Unlike last year at this time when there was noise suggesting Philip Rivers wouldn't sign an extension, this year the Chargers have their signal-caller locked down through what will likely be his most productive remaining years.
Patrick Daugherty of Rotoworld ranks every team's quarterback situation each year, and he evaluates more than just which player he thinks is better: he also accounts for the relative age, history of injuries and other types of context to determine the best situations. Put simply, teams with a young franchise quarterback are going to rate higher than teams with an older one like the Chargers.
This year, the Chargers moved up in the rankings from 16th to 12th, jumping the Ravens and Joe Flacco, the Dolphins and Ryan Tannehill, the Cowboys and Tony Romo, and the Vikings and Teddy Bridgewater. Anyway, here's what Patrick had to say about the 2016 Chargers:
By nearly every account, Philip Rivers remains in his prime. He’s averaged 4,519 yards and 31 touchdowns over his past three campaigns, and completed a dazzling 67.3 percent of his passes. If there’s a problem, it’s not necessarily Rivers’ age (34), but his wheezing finishes the past two seasons. In 2014, Rivers’ quarterback rating for games 1-8 was 109.9. 9-16? 79.2. It was the same story last year, with Rivers’ splits checking in at 102.1 and 84.6. Injury was to blame in 2014, but that’s not comforting for an aging signal caller. The issue last season was a hollowed-out supporting cast, something that should be improved by Travis Benjamin and better injury luck. In theory, Rivers is a prime suspect for a near-future collapse, but even with the 2014-15 fades, his recent numbers are impossible to ignore. Throw in a career that’s featured injury but zero missed games, and you have a well above average quarterback who will probably continue to cheat football death the next 2-3 years.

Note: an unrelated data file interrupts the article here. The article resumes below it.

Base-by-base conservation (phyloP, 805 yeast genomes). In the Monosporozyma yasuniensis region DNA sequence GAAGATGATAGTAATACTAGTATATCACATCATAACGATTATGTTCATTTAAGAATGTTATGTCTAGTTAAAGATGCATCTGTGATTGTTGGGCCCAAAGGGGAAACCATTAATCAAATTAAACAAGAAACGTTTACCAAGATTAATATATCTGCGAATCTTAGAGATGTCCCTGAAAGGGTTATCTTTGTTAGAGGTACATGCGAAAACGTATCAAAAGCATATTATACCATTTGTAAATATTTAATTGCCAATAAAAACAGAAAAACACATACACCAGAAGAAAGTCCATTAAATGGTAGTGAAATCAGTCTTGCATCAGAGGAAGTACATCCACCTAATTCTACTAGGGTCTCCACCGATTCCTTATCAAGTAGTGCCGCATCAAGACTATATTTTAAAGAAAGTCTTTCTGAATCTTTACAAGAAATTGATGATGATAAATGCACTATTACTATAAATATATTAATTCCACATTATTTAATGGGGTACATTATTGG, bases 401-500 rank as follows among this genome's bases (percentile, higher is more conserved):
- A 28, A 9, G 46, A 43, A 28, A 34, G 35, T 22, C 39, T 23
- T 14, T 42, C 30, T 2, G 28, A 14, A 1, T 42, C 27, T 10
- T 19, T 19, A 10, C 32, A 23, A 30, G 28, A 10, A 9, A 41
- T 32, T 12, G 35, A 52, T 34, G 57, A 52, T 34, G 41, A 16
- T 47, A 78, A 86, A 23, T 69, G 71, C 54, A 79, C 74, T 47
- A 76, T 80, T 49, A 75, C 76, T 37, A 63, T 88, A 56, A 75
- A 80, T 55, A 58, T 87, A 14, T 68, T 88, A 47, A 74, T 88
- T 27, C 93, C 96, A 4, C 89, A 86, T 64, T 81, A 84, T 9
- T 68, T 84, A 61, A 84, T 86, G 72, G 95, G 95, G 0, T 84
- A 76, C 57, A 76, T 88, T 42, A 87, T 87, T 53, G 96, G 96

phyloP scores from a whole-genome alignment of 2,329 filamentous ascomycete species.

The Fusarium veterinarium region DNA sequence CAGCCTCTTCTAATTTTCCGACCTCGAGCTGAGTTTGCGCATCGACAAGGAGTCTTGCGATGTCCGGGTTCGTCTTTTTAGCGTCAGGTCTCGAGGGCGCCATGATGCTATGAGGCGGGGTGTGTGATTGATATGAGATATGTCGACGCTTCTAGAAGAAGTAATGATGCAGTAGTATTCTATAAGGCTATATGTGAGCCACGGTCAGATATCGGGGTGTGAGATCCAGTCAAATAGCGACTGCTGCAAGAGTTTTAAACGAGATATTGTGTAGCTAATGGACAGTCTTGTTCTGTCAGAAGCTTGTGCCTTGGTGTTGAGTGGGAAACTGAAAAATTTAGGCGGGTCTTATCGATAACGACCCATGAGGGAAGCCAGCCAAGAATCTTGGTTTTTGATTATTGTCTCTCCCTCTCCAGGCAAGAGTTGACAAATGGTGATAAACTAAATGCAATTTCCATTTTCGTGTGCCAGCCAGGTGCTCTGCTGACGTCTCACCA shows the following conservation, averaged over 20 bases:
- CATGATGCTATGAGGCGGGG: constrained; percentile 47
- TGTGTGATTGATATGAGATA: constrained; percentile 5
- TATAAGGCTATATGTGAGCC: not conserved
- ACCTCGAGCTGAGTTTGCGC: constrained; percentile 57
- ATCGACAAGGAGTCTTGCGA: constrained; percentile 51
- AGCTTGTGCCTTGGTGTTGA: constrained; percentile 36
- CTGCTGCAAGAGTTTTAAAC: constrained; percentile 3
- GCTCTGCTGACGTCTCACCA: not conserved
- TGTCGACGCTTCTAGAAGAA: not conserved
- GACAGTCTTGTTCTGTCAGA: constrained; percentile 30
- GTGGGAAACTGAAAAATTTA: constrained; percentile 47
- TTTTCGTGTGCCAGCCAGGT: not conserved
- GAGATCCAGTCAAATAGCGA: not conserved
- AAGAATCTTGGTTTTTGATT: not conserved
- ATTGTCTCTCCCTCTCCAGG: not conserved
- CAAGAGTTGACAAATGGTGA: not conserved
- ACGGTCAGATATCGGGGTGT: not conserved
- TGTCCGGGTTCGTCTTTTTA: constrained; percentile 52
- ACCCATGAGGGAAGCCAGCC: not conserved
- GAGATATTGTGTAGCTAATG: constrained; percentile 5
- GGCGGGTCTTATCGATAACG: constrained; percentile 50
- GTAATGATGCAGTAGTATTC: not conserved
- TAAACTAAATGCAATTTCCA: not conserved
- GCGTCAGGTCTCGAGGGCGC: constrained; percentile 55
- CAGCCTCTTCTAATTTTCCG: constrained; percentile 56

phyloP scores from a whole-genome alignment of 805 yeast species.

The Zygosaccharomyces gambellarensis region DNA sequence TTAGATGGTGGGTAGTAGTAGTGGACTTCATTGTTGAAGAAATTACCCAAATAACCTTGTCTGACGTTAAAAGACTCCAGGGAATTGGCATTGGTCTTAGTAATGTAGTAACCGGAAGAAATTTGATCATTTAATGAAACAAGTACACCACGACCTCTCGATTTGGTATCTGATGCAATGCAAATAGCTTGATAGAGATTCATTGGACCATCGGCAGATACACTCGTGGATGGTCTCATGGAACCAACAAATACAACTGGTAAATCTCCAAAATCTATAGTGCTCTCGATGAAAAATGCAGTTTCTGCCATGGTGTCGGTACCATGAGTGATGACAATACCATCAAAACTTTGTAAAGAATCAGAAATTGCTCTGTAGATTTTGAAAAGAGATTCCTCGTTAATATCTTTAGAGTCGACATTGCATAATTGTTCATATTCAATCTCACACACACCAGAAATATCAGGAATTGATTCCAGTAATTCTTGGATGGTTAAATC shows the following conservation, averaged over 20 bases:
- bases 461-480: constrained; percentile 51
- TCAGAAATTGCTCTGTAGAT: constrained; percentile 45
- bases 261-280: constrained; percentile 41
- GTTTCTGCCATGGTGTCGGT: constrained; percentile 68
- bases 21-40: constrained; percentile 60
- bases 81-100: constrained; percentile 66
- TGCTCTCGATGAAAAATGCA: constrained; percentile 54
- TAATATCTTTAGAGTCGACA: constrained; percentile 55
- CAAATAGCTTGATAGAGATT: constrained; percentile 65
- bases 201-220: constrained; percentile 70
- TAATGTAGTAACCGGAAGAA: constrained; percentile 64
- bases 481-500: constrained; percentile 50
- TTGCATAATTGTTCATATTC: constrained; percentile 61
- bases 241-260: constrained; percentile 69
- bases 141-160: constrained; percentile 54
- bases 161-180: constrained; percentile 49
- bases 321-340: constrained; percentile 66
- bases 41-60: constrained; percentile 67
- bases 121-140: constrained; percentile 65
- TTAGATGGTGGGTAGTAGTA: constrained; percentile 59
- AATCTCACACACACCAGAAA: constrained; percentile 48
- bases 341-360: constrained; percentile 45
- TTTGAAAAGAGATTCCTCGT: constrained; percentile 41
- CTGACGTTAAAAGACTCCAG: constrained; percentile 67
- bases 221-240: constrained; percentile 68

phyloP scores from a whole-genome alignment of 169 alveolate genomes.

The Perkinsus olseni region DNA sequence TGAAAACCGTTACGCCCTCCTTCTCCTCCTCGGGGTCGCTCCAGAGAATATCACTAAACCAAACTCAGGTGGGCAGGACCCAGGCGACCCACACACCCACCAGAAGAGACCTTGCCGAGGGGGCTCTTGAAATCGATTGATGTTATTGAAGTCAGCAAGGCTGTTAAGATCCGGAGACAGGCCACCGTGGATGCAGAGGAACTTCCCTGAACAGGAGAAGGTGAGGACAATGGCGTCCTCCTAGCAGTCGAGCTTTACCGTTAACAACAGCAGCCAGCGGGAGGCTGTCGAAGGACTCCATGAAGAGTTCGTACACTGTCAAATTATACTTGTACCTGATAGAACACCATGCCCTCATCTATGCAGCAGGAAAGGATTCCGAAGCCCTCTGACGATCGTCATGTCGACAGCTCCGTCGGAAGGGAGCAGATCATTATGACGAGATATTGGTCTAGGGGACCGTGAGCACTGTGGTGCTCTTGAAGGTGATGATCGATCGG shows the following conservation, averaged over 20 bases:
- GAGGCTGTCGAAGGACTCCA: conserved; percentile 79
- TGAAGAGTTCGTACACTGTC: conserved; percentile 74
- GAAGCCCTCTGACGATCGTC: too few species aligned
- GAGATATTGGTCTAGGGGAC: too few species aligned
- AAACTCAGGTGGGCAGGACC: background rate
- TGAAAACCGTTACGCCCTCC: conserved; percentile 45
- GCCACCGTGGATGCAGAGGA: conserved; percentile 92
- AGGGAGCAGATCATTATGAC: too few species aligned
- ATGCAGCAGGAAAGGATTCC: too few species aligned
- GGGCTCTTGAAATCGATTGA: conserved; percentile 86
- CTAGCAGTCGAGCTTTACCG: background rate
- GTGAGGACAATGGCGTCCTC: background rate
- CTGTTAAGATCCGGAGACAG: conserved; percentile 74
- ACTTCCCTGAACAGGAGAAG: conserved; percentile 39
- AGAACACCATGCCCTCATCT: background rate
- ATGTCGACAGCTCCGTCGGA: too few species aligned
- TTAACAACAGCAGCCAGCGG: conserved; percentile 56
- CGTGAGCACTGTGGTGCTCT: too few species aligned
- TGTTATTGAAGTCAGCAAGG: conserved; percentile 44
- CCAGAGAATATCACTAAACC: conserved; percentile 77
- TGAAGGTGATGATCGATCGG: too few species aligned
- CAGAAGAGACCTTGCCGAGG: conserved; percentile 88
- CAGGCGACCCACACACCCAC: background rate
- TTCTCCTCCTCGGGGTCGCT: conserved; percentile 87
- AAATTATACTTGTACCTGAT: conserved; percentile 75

While those are mostly kind words being thrown Rivers' way, I cannot help but think he is still being slightly undersold. Those late-season collapses (or wheezing finishes, as it were), have been precipitated by injuries that have largely been the result of incompetent line play in front of El Capitan. There is every reason to believe that with the addition of Matt Slauson (and the eventual release of Trevor Robinson) Rivers will be able to step up into the pocket in 2016. Few quarterbacks move as well in the pocket as Rivers, and few are quite as ill-suited to being flushed from said pocket. This year, there ought to be a non-collapsing pocket on more passing downs.
Also missing from this analysis, which again is largely positive, is the return of offensive coordinator Ken Whisenhunt, and presumably the return of the quick passing offense in which Rivers thrived three seasons ago. That quick-hitting short passing game will further cover for the weaknesses of the offensive line and further play into the strengths of the Chargers quarterback.
Now, obviously, Rivers' age is going to eventually become a concern. Great quarterbacks are great until they simply are not anymore (see: Manning, Peyton). But if you're willing to set aside the possibility that Rivers has reached the edge of the cliff this offseason, you cannot help but be optimistic about the Chargers' quarterback situation in 2016.
And, hey, there's always Zach Mettenberger sitting on the bench.